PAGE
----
The pictures for today will be about the current location of the Oden (58° 55.47'S, 077° 33.95'W) and its surrounding weather conditions, as well as an image capturing a good, but not best, roll on Oden. I have to say that at first I thought that whoever designed Oden, did not do so with the open seas in mind. However, I have more recently decided that that should be rephrased to, whoever designed Oden, did not do so with the intention of putting people in it.
I hope you are all doing well at home and just know that while it may seem that I am a little down, I am still having a great time here and am far from downtrodden at this point. Please hope for good weather for us!
We are currently still in transit and should remain so for the next seven or eight days. At the moment we are at 66° 22.65'S, 090° 22.00'W and doing 10 knots with a strong wind coming from the aft. The sun has finally returned, but the sea is swelling pretty bad and I think we are seeing our best rolling thus far on the trip.
The next day we stopped living in the future and dropped back 16 time zones after breakfast for Wednesday (take two). Things were very quiet around the ship, as that is about when the rolling began, and the 8 hour day passed very quickly into the past. So now I sit at my desk at 9 AM, my body is telling me its closer to midnight, and I think I got all of 3 hours of sleep last night. Today is going to be a very good day! In all likelihood I won't make it much past lunch before my bed starts calling to me.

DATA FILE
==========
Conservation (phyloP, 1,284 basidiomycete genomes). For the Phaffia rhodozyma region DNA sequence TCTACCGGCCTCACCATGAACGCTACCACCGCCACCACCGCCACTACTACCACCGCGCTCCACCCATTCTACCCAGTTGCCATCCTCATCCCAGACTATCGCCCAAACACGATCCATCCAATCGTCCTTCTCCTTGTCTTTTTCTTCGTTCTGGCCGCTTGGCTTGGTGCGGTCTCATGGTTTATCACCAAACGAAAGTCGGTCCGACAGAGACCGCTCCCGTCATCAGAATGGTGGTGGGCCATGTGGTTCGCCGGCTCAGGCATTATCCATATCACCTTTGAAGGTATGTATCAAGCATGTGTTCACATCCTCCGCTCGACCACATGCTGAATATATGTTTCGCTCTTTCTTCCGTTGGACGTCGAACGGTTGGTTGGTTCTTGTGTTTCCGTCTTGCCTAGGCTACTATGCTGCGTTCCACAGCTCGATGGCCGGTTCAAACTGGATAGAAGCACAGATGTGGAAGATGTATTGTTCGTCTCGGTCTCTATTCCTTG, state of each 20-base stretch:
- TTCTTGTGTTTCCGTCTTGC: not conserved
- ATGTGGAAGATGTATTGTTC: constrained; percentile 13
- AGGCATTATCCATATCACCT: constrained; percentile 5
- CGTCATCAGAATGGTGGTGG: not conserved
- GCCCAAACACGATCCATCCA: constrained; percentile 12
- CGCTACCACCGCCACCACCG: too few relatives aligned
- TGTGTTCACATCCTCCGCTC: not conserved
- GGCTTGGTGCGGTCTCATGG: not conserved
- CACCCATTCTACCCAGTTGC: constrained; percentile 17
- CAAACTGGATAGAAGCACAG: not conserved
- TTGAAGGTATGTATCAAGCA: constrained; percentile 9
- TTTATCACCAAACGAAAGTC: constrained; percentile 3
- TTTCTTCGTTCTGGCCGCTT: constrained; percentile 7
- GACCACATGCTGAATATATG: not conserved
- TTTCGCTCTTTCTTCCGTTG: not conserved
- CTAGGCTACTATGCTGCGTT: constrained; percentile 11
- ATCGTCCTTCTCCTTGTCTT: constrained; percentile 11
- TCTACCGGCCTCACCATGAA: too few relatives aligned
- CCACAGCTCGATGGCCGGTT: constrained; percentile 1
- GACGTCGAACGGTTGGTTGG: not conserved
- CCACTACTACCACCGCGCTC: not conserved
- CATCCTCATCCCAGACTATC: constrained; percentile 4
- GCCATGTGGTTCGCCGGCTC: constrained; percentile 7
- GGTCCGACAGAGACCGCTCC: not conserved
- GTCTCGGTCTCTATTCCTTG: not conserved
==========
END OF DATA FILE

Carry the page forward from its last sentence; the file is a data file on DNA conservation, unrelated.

On a more positive note, I learned on Wednesday (take one) that our abstract submission for Posters On The Hill was accepted and that Drew, Samantha, and I will be traveling to Washington D.C. in April to present our poster and experiences to politicians on Capitol Hill.
Other good news is that I have the ability to send pictures again. So what to put up? I think today will be a nice iceberg and the local artist Ville at work capturing some rare Antarctic snap shots. For now, I think that I will step outside and bask in a little bit of sun for now and try to shake off a little of my tired state with the cold. I hope everyone is doing well at home.
Today marks the last working day in Pine Island Bay for this expedition. However, weather conditions have kept the casting core on deck for the past two days, and it does not appear that the winds and waves will subside enough today for any cores to be taken in this location. So in all likely-hood we will begin heading north from 71° 55.20'S, 104° 28.96'W sometime today and begin our journey towards the Drake and back to land, with a small chance of taking some cores on the way at the edge of the continental shelf.
It is really quite amazing how poorly this ship does at sea and with a little bit of weather. She really prefers to attempt to batter the waves rather than cut through them. The jarring that rattles the superstructure can really be something else at times, especially when you are lying in bed and trying to get to sleep.